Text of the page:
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While Congress continues haggling over new spending and tax changes, politics globally are in a similar simmering lull—a welcome quiet for markets after a raucous 2020. But that doesn’t mean nothing is happening. Uncertainty is ticking higher in some places and lower in others, but all support the global gridlock we think should continue benefiting stocks worldwide this year. Let us have a look.
German Players Move Into Position
Germany’s federal election, which will anoint outgoing Chancellor Angela Merkel’s successor, is still five months away. But one piece of its uncertainty cleared this week, when her Christian Democratic Union (CDU) and its Bavarian sister party, the Christian Social Union (CSU), selected CDU leader Armin Laschet as its candidate to replace Merkel. Until then, it wasn’t clear who would be the CDU/CSU ticket’s standard bearer, especially after the CDU’s drubbing in some key local elections and CSU leader Marcus Söder’s overall higher popularity. But after winning over three-quarters of party insiders’ support in a vote Monday, Laschet pulled out a win, enabling markets to start focusing on actual candidates and their popularity with voters.
Which is why Laschet’s selection is arguably only the second-biggest German political news item this week. Superseding it, in many outlets, is a new poll showing the Green party in first place, seven points ahead of the CDU/CSU as they rode high on the selection of their own candidate, party co-leader Annalena Baerbock. Even though a poll published exactly one day earlier showed the CDU/CSU five points ahead, echoing other recent polls, the outlier got the most attention as it highlighted the potential for a change in national leadership and what some pundits claim is a political sea change atop Europe’s largest economy.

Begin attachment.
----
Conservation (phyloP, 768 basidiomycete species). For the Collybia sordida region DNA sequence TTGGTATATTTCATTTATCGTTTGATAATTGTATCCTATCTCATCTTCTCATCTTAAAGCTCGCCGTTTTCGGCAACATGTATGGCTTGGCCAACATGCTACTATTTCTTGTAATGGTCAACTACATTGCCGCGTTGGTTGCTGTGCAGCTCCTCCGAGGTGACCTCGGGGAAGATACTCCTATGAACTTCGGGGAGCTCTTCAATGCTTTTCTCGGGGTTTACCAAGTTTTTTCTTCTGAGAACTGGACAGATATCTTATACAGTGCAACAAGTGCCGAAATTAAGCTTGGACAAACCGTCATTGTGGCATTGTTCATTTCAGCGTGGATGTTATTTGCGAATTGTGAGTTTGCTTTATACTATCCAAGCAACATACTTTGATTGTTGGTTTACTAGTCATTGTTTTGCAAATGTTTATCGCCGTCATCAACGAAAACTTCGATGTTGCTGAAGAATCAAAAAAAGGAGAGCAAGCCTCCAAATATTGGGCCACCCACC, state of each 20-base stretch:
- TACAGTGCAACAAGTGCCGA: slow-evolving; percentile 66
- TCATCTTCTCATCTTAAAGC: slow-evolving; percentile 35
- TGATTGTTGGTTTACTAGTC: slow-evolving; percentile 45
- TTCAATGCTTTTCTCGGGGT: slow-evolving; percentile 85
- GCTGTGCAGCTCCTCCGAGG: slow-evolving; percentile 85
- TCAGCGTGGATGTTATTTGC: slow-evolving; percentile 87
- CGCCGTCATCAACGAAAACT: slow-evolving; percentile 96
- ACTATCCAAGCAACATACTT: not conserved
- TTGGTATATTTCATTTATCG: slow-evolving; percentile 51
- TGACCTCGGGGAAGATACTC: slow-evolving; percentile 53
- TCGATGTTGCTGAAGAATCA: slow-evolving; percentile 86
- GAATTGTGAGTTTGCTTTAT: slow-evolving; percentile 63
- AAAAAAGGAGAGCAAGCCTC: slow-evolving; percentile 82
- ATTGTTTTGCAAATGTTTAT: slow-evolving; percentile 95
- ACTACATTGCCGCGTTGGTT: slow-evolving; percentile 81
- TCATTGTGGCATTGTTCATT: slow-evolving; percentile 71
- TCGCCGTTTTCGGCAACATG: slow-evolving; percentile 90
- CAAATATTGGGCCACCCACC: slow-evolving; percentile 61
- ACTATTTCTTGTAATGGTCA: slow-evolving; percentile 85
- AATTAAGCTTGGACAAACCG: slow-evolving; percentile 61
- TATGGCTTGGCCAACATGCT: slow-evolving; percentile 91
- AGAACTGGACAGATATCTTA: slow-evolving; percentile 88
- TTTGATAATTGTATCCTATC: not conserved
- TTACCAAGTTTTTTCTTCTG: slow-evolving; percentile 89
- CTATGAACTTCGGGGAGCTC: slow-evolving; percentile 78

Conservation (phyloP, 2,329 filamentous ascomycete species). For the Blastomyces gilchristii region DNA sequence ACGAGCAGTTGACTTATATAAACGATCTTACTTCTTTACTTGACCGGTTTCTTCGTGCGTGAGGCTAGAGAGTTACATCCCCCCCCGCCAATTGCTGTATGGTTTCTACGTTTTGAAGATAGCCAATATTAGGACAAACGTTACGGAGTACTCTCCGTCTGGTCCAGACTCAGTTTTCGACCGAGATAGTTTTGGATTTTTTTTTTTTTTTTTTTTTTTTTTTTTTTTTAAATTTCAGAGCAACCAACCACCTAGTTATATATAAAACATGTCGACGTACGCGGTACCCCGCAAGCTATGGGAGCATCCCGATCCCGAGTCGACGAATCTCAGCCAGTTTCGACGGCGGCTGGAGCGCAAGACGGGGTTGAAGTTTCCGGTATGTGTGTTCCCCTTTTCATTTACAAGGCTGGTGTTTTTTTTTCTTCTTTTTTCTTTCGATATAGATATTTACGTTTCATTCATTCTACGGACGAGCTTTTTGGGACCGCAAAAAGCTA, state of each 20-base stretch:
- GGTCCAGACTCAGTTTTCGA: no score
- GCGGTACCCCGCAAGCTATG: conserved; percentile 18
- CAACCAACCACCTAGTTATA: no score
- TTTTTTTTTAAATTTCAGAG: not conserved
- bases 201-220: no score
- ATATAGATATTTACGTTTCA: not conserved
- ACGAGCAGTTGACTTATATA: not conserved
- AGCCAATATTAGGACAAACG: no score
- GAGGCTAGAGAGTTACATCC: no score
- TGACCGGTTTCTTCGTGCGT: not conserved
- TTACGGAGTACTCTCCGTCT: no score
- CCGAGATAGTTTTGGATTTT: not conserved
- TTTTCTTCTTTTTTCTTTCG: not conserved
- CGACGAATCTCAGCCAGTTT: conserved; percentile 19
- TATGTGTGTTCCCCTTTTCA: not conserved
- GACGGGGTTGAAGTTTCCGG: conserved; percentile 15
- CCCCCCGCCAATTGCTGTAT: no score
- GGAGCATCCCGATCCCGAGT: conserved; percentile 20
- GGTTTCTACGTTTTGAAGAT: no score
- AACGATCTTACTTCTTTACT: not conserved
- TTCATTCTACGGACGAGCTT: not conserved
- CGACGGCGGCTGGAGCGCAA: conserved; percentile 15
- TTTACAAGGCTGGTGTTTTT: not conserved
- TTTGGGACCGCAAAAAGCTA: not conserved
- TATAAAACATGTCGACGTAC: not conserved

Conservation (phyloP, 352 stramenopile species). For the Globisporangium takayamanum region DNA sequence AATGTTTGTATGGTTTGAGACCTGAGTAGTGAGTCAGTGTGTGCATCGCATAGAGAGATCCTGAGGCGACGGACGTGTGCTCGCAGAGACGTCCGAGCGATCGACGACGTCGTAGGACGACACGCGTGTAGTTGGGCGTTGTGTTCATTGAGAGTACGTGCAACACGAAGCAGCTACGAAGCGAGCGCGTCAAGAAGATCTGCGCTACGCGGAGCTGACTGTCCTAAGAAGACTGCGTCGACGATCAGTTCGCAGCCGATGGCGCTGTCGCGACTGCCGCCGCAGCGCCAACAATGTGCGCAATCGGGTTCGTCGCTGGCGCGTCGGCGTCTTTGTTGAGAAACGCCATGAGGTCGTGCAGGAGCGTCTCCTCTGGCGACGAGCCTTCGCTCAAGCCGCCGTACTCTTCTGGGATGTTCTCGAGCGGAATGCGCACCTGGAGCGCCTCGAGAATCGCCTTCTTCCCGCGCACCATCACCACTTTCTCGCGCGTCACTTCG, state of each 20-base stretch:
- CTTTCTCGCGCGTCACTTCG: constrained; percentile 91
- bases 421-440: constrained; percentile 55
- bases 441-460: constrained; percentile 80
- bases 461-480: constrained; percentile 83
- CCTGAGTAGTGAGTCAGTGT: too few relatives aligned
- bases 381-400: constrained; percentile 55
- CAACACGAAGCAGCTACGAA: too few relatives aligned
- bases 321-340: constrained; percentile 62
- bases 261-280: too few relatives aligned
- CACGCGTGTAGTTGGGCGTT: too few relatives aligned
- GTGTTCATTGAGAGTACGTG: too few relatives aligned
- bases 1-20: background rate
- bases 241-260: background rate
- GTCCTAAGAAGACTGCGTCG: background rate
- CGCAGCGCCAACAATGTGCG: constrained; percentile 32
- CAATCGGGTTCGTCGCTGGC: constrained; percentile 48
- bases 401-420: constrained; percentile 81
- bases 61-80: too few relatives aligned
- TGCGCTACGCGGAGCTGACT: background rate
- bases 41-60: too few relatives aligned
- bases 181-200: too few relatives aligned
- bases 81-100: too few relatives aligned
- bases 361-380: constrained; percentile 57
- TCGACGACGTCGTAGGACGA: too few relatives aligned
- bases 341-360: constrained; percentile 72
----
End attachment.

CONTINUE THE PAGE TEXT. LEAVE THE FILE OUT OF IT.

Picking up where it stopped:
We wouldn’t put much stock in any of this chatter, though. Whether the Greens or CDU/CSU come in first in the only poll that matters—the one on election day—Germany seems set for the same deep gridlock that has reigned for years. No party looks anywhere close to winning a majority, making a coalition of two or three (or more) parties the most likely outcome. Maybe the Greens govern with the CDU/CSU. Maybe they join with the Social Democratic Party, the CDU/CSU’s current coalition partner. Or maybe the extant coalition keeps going somehow. All these possibilities are a recipe for not much happening, keeping the risk of major change low.
Oh, Canada Has a Budget Battle
Canadian Prime Minister Justin Trudeau and Finance Minister Chrystia Freeland unveiled their government’s new budget Tuesday, and—like most budgets these days—it is a grab bag of COVID relief and a smattering of new taxes. In other words, not anything that would rate as unique globally. But in an interesting twist, it seemed to take some inspiration from the leftist New Democratic Party (NDP), which currently polls third behind Trudeau’s Liberal Party and the center-right Conservatives. Trudeau’s budget included big subsidies for wages and childcare, both of which the NDP has championed.